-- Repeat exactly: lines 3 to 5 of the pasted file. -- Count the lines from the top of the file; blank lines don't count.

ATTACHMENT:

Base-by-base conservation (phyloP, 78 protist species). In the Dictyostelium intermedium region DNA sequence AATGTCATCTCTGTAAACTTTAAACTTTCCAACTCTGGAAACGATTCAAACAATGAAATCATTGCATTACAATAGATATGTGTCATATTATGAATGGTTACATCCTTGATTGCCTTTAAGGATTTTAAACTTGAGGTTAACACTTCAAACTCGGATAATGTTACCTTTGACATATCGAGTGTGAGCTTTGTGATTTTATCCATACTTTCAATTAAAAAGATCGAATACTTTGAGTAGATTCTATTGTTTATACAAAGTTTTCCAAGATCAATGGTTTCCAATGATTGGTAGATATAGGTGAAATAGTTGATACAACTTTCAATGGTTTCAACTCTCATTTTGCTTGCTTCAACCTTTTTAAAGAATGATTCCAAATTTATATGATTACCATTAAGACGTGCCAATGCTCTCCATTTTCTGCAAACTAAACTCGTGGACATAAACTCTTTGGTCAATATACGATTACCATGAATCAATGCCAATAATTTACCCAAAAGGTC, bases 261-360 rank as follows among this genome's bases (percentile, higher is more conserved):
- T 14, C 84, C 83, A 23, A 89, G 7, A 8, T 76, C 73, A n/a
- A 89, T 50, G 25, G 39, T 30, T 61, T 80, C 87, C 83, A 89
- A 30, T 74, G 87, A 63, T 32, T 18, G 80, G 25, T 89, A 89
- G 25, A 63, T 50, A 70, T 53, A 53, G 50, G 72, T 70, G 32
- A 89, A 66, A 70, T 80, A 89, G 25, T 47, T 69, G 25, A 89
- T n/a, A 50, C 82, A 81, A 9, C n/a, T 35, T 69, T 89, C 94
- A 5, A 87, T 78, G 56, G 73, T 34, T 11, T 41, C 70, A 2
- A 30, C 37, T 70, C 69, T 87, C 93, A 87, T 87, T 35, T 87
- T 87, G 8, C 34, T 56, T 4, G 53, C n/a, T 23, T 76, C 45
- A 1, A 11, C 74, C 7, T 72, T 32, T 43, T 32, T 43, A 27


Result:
- A 89, T 50, G 25, G 39, T 30, T 61, T 80, C 87, C 83, A 89
- A 30, T 74, G 87, A 63, T 32, T 18, G 80, G 25, T 89, A 89
- G 25, A 63, T 50, A 70, T 53, A 53, G 50, G 72, T 70, G 32